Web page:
•Ogun drags hunters to court for killing elephant
•Customs seizes imported snakes
By Daud Olatunji, Abeokuta
24 hours after a stakeholders’ workshop on wildlife trafficking organized by the Nigerian Conservation Foundation (NCF) in Ogun State, Governor Ibikunle Amosun forwarded to the state House of Assembly a bill for the conservation, reservation and control of forest and wildlife in the state.
Sunday Vanguard gathered that high rate of poaching in forest reserves in Ogun and other states prompted the move by Amosun and the NCF.
Stakeholders at the workshop believed wildlife trafficking in Nigeria was on the increase and must be stopped so as not to endanger the environment.
The workshop was geared towards engaging actors and key players in the wildlife trafficking sector particularly on the vulture decline in Africa.
Present at the workshop were market women, transporters, government officials, traditional and religious leaders, as well as various associations who came together to discuss the sustainable pathway to reduce and ultimately combat vulture decline.
Amosun, in his letter to the House and read by Speaker Suraj Adekunbi at plenary, said the correspondence followed a resolution of the 18th State Executive Council meeting.
Speaking on the importance of the workshop, the Director General , NCF, Adeniyi Karunwi, said the body and other organizations in Africa, with support from BirdLife International, had been working to advocate the protection of vultures and other endangered wildlife that are commonly traded at domestic and international markets.
Karunwi said, “In January 2017, a strong level advocacy effort was organized where then Minister of Environment who is now the United Nations Deputy Secretary General, Ms. Amina Mohammed, spoke on “Decline in Vulture: Consequences on Health and Economy”
He explained that as a follow up, a local market assessment in Osun, Ogun and Ondo states was conducted to document the belief-based system as key driver of vulture decline while considering the trade routes, hubs and corridors along those states.
“It is evident that there is so much for us to do as stakeholders within the wildlife trafficking value chain. The decline figures are alarming as approximately 500 tonnes are trafficked monthly ending up as derivatives used in traditional medicine. It was also revealed that this figure is widely sourced from Northern Nigeria in meeting the demands in South-West Nigeria for use in rituals and other traditional medicinal purposes.
“Our belief system must be able to accommodate a new thinking that not only recognises but also preserves the right of the African vulture species to live in order not to jeopardize the future of our unborn generations.
“NCF is not asking for too much but we need a determination and commitment to change our lifestyle, particularly to see vultures as environmental sanitation agents/cleaners and that human survival depends on them.
“We cannot but seek your support as much as it may be a challenging task to curtail the trafficking and racketeering in vulture and its parts without you. It is a collective effort that must be enshrined in our public roles and responsibilities regarding vulture survival as what we owe the future generations and why today’s programme is being held in Oshogbo and Abeokuta concurrently.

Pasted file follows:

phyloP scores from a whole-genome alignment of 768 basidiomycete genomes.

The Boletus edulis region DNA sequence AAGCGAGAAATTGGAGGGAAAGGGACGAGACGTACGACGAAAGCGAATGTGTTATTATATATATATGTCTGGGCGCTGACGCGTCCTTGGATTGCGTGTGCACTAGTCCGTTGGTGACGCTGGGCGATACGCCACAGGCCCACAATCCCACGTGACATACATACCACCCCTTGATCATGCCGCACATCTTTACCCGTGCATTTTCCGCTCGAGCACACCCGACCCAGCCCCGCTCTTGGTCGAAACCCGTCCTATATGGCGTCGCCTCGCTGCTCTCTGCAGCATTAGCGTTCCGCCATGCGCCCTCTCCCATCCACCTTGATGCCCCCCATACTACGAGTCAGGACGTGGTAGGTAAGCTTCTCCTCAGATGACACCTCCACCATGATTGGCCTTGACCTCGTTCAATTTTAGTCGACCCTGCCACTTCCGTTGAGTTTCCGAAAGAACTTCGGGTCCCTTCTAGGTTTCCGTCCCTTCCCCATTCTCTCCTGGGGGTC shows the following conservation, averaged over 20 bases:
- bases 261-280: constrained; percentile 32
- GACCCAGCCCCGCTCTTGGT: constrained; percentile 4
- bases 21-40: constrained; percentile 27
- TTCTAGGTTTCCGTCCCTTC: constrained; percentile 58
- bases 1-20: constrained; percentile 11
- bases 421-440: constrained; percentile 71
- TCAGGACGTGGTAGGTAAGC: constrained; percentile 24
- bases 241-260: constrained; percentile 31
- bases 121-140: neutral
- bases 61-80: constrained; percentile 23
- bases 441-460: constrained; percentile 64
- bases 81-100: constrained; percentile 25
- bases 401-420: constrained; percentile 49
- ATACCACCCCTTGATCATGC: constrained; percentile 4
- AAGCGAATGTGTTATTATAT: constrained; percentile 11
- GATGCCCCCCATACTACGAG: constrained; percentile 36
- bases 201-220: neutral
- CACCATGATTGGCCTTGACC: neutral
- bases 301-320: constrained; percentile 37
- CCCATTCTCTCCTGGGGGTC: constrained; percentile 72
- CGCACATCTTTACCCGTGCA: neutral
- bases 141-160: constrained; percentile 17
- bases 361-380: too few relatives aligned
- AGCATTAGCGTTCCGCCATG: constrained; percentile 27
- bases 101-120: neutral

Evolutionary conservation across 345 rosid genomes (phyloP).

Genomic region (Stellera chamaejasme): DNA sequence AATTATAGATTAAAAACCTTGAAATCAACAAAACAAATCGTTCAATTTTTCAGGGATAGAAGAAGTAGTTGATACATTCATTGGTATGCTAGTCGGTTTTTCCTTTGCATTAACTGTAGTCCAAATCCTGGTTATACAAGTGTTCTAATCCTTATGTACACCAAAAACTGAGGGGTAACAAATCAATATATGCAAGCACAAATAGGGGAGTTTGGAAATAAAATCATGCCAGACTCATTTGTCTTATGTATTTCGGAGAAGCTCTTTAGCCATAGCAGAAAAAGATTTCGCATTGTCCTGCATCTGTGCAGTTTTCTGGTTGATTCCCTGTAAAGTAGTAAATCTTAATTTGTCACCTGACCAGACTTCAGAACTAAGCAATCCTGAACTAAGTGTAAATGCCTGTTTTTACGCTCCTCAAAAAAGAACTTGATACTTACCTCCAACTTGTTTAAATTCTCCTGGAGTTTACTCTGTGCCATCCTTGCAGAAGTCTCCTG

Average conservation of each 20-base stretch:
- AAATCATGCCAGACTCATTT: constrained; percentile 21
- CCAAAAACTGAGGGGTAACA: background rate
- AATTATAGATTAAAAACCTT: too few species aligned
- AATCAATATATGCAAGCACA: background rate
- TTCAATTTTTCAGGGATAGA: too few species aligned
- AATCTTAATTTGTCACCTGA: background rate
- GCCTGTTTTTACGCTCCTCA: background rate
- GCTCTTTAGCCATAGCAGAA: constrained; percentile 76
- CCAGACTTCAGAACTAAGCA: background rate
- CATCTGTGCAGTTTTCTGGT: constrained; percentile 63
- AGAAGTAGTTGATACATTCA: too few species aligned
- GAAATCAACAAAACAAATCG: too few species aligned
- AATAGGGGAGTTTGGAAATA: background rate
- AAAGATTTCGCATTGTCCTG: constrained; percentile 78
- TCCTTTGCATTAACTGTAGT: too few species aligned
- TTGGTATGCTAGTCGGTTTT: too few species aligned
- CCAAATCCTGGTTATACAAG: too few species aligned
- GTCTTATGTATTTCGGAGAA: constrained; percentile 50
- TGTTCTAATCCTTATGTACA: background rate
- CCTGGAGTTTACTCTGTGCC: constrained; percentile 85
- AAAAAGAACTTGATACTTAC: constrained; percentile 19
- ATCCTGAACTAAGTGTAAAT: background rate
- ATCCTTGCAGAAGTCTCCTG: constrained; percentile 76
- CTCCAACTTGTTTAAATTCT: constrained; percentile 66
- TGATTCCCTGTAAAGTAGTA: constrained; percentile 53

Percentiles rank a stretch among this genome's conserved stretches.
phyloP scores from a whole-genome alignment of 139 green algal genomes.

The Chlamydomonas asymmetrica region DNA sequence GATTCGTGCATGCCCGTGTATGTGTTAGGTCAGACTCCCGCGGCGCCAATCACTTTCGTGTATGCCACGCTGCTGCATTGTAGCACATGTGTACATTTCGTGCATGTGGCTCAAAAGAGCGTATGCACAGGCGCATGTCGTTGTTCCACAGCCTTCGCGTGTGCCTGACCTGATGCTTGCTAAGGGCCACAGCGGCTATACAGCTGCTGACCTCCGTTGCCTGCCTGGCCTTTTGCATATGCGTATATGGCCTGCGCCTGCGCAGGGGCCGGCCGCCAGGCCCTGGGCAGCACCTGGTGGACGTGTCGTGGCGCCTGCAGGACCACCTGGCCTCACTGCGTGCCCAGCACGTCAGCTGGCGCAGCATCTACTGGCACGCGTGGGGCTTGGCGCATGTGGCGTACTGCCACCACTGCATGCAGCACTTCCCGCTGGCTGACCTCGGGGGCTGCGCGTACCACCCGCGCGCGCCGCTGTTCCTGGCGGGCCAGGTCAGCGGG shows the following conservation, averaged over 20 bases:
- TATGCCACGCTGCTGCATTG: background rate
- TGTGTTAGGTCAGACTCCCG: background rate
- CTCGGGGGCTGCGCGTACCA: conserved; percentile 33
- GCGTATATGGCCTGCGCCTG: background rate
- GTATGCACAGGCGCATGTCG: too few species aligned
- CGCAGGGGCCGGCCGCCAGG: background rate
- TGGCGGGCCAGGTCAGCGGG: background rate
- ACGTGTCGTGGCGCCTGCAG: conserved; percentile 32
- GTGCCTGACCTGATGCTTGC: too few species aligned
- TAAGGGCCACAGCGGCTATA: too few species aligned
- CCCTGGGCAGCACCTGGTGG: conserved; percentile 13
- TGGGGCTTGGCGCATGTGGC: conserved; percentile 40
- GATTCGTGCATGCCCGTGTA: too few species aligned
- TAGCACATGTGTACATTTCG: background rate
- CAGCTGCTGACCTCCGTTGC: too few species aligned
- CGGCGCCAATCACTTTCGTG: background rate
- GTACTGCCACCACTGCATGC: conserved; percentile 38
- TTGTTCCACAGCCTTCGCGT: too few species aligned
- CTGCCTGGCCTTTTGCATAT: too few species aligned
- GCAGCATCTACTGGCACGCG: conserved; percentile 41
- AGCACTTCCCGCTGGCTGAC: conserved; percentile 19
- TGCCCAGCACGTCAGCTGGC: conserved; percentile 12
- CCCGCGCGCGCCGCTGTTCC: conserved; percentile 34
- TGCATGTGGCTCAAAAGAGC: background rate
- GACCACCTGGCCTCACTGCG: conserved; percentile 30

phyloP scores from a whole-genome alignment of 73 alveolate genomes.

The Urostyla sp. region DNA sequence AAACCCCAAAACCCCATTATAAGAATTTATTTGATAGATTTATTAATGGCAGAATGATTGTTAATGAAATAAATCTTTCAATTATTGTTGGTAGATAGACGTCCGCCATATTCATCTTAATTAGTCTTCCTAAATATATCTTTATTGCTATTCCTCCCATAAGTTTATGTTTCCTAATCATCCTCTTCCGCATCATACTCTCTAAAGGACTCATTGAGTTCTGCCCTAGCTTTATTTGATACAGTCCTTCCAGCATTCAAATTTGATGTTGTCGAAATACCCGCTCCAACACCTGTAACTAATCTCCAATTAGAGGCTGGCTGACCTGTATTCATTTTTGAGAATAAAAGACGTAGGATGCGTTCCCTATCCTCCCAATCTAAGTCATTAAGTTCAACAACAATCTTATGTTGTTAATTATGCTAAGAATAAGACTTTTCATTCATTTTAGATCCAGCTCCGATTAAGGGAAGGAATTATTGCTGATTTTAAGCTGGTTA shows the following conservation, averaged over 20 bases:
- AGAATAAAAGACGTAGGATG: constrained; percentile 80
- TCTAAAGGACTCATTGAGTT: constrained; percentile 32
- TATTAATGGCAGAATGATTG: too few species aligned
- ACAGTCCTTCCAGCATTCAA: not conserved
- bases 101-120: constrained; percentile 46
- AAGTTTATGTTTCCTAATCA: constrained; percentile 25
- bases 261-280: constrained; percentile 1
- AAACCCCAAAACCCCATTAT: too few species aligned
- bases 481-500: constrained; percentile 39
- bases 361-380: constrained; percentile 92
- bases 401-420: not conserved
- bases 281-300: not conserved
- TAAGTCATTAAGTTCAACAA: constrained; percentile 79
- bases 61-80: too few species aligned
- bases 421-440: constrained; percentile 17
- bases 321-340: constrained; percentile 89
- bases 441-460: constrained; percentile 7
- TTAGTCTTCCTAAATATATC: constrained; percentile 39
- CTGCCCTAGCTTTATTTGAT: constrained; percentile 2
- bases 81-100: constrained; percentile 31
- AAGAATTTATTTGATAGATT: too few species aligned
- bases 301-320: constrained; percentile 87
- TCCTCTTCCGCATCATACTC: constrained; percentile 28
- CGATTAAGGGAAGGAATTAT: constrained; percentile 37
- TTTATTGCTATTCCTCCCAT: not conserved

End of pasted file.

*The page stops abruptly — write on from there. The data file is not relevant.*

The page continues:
“We should be able to identify possible solutions to reduce the demand and supply of vulture parts in traditional medicine while developing a road map to tackle the threat to vultures and other wildlife from being sources for use in traditional medicine”.
The Director of Forestry in Ogun State, Oludolapo Odulana, called for the review of the law on wildlife and forestry, adding that the penalty for the breach was too mild. Odulana cited a recent case of hunters who killed an elephant in a forest reserve in the state, saying though the case was in court, the penalty was mere N50, 000 fine.
Also speaking on the activities of government to protect wildlife, Ogun State Public Relations Officer of the Nigeria Customs Service (NCS), Abdulahi Maiwadah, said the service does not allow the import or export of wildlife.
According to him, the state command of the NCS recently confiscated some snakes being imported into the country.
The guest speaker, a lecturer at the Federal University of Agriculture, Dr. Gabriel Dedeke from Animal Eco-Physiology, who spoke on the topic, ‘The Decline in Vultures: Consequences on human and other wildlife survival, said the vulture might be ugly but has great benefits for man.
“They are culturally significant; vultures eat dead bodies in Parsi community in India. Vultures are sentinels of poaching activities. They are key component of healthy ecosystem; they are nature’s garbage disposers, they keep environment clean and free of contagious diseases. Their extremely corrosive stomach acid allows them to consume rotting animal corpses. Vultures consume 70% carrion in Africa.
According to him, by ridding the ground of dead animals, vultures prevent diseases from spreading to humans and animals.
“Vultures play an extremely important ecological role in most terrestrial ecosystems. They keep the environment free of carcasses, waste (including human excrement), thereby restricting the spread of diseases (such as Anthrax and botulism) and pests such as rats. Hence their decline as a significant scavenger can lead to associated changes within their environment”, he stated.